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Chapter: Introduction to Human Nutrition: The Vitamins

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Niacin - Human Nutrition

Niacin is not strictly a vitamin, since it can be synthesized in the body from the essential amino acid tryptophan.


Niacin is not strictly a vitamin, since it can be synthesized in the body from the essential amino acid tryptophan. Indeed, it is only when tryptophan metabo-lism is deranged that dietary preformed niacin becomes important. Nevertheless, niacin was discov-ered as a nutrient during studies of the deficiency disease pellagra, which was a major public health problem in the southern USA throughout the first half of the twentieth century, and continued to be a problem in parts of India and sub-Saharan Africa until the 1990s.

Vitamers and niacin equivalents

Two compounds, nicotinic acid and nicotinamide, have the biological activity of niacin. When nicotinic acid was discovered as the curative and preventive factor for pellagra, it was already known as a chemical compound, and was therefore never assigned a number among the B vitamins. The name niacin was coined in the USA when it was decided to enrich maize meal with the vitamin to prevent pellagra; it was considered that the name nicotinic acid was not desirable because of its similarity to nicotine. In the USA the term niacin is commonly used to mean spe-cifically nicotinic acid, and nicotinamide is known as niacinamide; elsewhere “niacin” is used as a generic descriptor for both vitamers. Figure 8.10 shows the structures of nicotinic acid and niacin, as well as the nicotinamide nucleotide coenzymes, NAD and NADP.

Figure 8.10 The niacin vitamers, nicotinic acid and nicotinamide, and the coenzyme nicotinamide adenine dinucleotide.

The nicotinamide ring of NAD can be synthesized in the body from the essential amino acid tryptophan. In adults almost all of the dietary intake of trypto-phan, apart from the small amount that is used for net new protein synthesis, and synthesis of the neu-rotransmitter serotonin, is metabolized by this pathway, and hence is potentially available for NAD synthesis.

Several studies have investigated the equivalence of dietary tryptophan and preformed niacin as precur-sors of the nicotinamide nucleotides, generally by determining the excretion of niacin metabolites in response to test doses of the precursors, in subjects maintained on deficient diets. The most extensive such study was that of Horwitt et al. in 1956. They found that there was a considerable variation between subjects in the response to tryptophan and niacin, and in order to allow for this individual variation they proposed the ratio of 60 mg of tryptophan equivalent to 1 mg of preformed niacin. Changes in hormonal status may result in considerable changes in this ratio, with between 7 and 30 mg of dietary tryptophan being equivalent to 1 mg of preformed niacin in late pregnancy.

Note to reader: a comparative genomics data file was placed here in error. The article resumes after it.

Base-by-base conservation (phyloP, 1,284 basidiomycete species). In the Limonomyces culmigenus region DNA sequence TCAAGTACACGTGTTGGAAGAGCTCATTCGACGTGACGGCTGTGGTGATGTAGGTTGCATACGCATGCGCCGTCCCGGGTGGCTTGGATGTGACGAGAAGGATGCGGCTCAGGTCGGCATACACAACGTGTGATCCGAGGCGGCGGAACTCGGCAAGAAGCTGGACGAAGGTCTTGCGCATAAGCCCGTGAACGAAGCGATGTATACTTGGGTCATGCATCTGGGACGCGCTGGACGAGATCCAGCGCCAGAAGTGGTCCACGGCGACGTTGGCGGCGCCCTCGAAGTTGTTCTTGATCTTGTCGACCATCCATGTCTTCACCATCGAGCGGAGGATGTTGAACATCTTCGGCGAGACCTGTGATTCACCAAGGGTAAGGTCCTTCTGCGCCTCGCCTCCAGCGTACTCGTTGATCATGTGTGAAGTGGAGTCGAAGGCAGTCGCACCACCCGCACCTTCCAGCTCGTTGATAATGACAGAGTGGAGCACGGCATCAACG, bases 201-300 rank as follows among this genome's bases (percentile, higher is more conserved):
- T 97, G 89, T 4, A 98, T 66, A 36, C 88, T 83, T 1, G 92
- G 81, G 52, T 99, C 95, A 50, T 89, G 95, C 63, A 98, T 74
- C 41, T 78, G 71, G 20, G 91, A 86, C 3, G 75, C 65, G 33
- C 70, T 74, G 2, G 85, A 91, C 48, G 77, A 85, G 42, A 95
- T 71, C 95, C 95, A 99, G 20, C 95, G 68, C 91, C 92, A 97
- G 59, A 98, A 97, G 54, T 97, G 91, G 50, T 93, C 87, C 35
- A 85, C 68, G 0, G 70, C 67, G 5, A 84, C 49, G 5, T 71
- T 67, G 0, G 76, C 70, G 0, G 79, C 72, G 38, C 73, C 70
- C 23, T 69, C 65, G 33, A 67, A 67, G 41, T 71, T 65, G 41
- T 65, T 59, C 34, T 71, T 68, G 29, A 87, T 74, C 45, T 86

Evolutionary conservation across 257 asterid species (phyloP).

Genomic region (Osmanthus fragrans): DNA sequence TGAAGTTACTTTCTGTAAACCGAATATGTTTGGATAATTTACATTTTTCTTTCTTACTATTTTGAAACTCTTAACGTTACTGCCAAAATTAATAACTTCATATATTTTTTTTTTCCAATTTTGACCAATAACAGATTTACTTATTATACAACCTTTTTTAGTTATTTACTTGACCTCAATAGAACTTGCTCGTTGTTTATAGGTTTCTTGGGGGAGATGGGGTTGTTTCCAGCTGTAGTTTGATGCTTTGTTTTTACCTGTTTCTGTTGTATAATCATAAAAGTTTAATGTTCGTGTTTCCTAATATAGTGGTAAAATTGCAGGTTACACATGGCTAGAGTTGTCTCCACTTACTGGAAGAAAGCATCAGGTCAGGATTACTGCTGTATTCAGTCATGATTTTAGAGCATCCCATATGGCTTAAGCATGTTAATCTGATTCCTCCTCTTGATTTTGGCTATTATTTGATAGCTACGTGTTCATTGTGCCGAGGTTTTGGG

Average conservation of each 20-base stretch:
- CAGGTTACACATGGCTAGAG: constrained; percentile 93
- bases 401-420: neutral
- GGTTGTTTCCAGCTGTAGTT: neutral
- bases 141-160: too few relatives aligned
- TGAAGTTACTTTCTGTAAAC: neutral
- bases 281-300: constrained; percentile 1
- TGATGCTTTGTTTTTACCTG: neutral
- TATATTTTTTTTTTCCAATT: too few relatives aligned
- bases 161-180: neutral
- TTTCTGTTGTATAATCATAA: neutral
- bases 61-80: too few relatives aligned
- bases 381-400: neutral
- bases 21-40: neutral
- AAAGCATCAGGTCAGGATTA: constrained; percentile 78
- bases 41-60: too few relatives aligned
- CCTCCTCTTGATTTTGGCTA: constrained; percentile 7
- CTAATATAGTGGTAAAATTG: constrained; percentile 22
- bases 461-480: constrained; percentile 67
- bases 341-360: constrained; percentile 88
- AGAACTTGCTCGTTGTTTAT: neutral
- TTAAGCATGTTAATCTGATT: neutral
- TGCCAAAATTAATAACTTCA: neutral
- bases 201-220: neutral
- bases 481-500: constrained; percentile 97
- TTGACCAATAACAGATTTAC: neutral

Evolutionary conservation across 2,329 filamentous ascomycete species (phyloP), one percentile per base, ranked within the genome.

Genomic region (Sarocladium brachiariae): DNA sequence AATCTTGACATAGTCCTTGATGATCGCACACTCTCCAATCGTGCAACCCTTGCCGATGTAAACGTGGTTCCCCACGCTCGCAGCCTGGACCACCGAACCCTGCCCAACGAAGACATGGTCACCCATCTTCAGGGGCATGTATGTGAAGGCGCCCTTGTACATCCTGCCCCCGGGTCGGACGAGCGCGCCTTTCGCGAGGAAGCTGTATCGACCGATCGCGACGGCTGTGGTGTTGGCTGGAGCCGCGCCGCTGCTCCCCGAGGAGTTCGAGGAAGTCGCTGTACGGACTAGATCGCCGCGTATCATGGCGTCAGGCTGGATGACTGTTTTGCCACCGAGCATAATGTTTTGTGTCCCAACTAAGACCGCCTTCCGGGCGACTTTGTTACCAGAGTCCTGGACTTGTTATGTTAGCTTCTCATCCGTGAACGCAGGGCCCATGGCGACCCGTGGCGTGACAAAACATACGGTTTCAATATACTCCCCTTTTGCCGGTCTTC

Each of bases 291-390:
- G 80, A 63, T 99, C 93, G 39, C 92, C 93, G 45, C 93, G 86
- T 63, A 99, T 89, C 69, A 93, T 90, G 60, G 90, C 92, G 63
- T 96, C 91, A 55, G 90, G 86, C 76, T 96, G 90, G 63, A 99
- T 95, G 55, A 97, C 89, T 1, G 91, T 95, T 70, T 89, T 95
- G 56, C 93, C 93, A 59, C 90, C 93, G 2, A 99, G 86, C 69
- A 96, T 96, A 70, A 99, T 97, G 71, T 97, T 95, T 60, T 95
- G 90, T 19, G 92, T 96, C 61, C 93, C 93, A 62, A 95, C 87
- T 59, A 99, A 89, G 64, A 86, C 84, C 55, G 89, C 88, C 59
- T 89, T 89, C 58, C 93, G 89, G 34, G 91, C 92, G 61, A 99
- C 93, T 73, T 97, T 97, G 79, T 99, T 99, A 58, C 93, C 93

The niacin content of foods is generally expressed as mg niacin equivalents; 1 mg niacin equivalent = mg preformed niacin + 1/60 × mg tryptophan. Because most of the niacin in cereals is biologically unavailable , it is conventional to ignore pre-formed niacin in cereal products.

Because endogenous synthesis from tryptophan is more important than preformed dietary niacin, the main dietary sources of niacin are generally those that are also rich sources of protein. It is only when the dietary staple is a cereal such as maize, which is remarkably lacking in tryptophan, that problems of deficiency occur. Trigonelline in coffee beans is demethylated to nicotinic acid during roasting, and moderate coffee consumption may meet a significant proportion of niacin requirements.

Unavailable niacin in cereals

Chemical analysis reveals niacin in cereals (largely in the bran), but this is biologically unavailable, since it is bound as niacytin – nicotinoyl esters to a variety of macromolecules. In wheat bran some 60% is esteri-fied to polysaccharides, and the remainder to poly-peptides and glycopeptides.

Treatment of cereals with alkali (e.g., by soaking overnight in calcium hydroxide solution, as is the tra-ditional method for the preparation of tortillas in Mexico) and baking with alkaline baking powder releases much of the nicotinic acid. This may explain why pellagra has always been rare in Mexico, despite the fact that maize is the dietary staple.

Up to 10% of the niacin in niacytin may be biologi-cally available as a result of hydrolysis by gastric acid.

Absorption and metabolism

Niacin is present in tissues, and therefore in foods, largely as the nicotinamide nucleotides. The post-mortem hydrolysis of NAD(P) is extremely rapid in animal tissues, so it is likely that much of the niacin of meat (a major dietary source of the preformed vitamin) is free nicotinamide.